Apple’s Entry-Level iPad May Finally Get a Performance Boost This Year

Ipad Ipados Ios Widgets Credit: David Švihovec
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The updates to Apple’s $329 iPad models in recent years haven’t been much to write home about, but it looks like things may be better this year, with an update to the lower-end model offering another possible bump in screen size plus a pretty solid performance boost too.

As it stands today, Apple’s iPad lineup consists of four distinct models: The top-of-the-line iPad Pro, the mid-range iPad Air and smaller iPad mini, and the entry-level seventh-generation iPad. Of these, the lowest-cost iPad has remained limping along with the 2016-era A10 chip while its more expensive siblings sport variations on the much faster A12 — the standard A12 in the iPad Air and iPad mini, and the souped-up A12Z in the latest 2020 iPad Pro.

In fact, when Apple released the 10.2-inch iPad last fall, it was a pretty disappointing update from the sixth-generation model that had come 18 months earlier, offering a 0.5-inch increase in the screen size plus the Smart Connector, the latter of which was of dubious value considering the only accessory for it is Apple’s Smart Keyboard that costs almost as much as the iPad itself. The performance specs remained identical to the previous model, thanks to its use of the same older A10 CPU.

A12 This Year?

Now the rather cryptic but oddly reliable leaker @L0vetodream has shared a prediction that the “2020 iPad” will include an A12 chip. Since every other iPad model already includes the A12, this report has to be referring to the $329 entry-level iPad, which would be a pretty significant boost for an iPad at that price.

This is even more meaningful when you consider that so far no other iPad has moved beyond the A12 chip. The 2018 iPad Pro used a A12X and the new iPad Pro uses the slightly-enhanced A12Z, but all of these remain based on the same A12 that was first introduced with the iPhone XS and iPhone XR. At this point, the newest A13 chip remains the exclusive domain of the iPhone 11 lineup, and although it’s certainly possible we could see the mid-range iPads adding it later this year, there have been suggestions that Apple is planning to skip the A13X entirely and move straight to an A14X for its next iPad Pro models.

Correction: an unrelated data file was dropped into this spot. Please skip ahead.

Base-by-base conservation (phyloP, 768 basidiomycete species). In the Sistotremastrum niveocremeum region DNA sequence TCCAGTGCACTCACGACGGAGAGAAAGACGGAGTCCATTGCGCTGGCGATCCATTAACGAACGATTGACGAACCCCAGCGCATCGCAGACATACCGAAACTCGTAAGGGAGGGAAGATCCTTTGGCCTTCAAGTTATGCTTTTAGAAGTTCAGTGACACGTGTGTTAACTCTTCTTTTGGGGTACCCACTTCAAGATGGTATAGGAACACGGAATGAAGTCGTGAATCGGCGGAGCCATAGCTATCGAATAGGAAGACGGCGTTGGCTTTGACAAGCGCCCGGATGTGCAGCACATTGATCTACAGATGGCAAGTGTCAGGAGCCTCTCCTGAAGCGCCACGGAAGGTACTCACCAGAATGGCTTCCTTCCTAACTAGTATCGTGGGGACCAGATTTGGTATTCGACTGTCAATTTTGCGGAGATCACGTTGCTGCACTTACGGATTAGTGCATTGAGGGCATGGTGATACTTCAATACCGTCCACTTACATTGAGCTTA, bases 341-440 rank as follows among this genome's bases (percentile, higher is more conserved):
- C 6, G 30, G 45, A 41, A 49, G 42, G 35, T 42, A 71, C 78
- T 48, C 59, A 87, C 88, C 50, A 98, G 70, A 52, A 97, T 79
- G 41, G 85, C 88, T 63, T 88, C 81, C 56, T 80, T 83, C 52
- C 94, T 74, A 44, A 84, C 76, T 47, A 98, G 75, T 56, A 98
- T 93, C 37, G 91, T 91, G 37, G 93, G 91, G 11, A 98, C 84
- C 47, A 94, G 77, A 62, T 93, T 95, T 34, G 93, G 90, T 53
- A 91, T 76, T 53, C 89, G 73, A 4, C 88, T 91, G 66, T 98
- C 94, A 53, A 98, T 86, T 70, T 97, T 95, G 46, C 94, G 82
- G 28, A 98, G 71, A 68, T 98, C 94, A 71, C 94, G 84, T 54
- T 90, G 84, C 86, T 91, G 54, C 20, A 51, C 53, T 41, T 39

What About the iPad Air?

At this point a bump to an A12 chip in the entry-level iPad Pro would bring it up to the same performance specs as the mid-range iPads, although of course it would still lack several other more advanced features of the iPad Air and iPad mini, particularly in terms of the display, which offers True Tone technology, a wide P3 colour gamut, and a laminated surface for a better Apple Pencil experience. These are all features that seem unlikely to come to the entry-level iPad.

Of course, Apple isn’t likely to sit still with the iPad Air either, and we’ve already heard reports that it could evolve into an 11-inch model with a physical design similar to the iPro Pro, but using in-display Touch ID instead of Face ID to keep costs down. If this is actually on Apple’s roadmap, it makes the improvements to the entry-level iPad even more logical, since it may be the only model left using the older, more traditional design.

To add even more to the mix, we heard a report yesterday from the oft-reliable Ming-Chi Kuo that a new 10.8-inch iPad might be just around the corner, however Kuo didn’t offer any insight as to which model this refers to. Although it could be a bump to the $329 iPad or the iPad Air, however, the fact that his note referenced it alongside an 8.5-inch iPad mini leads us to believe the latter, since those devices were released in tandem last year and feature identical specs, differing only in size.

We’re also getting into fractional screen sizes at this point, and it’s important to remember that Kuo gets most of his information from the supply chain, so he’d be looking at actual engineering dimensions, not necessarily “marketing” dimensions. Although the screen on the iPad Pro is actually 11 inches even (279.4 mm) with no rounding involved, a 10.8-inch display is close enough that it could still refer to the redesigned “11-inch” iPad Air that we’ve been hearing about. Note as well that Apple doesn’t normally advertise screen sizes for its product names unless it has to; only the two iPad Pro models use size designations for obvious reasons, whereas the iPad Air is just the “iPad Air” and not the “10.5-inch iPad Air.”

Either way, although it looks like we may have to wait until next year for another iPad Pro refresh, which seems logical anyway as the 2020 iPad Pro just came out, there are still some interesting things to come for the rest of Apple’s iPad lineup this year.

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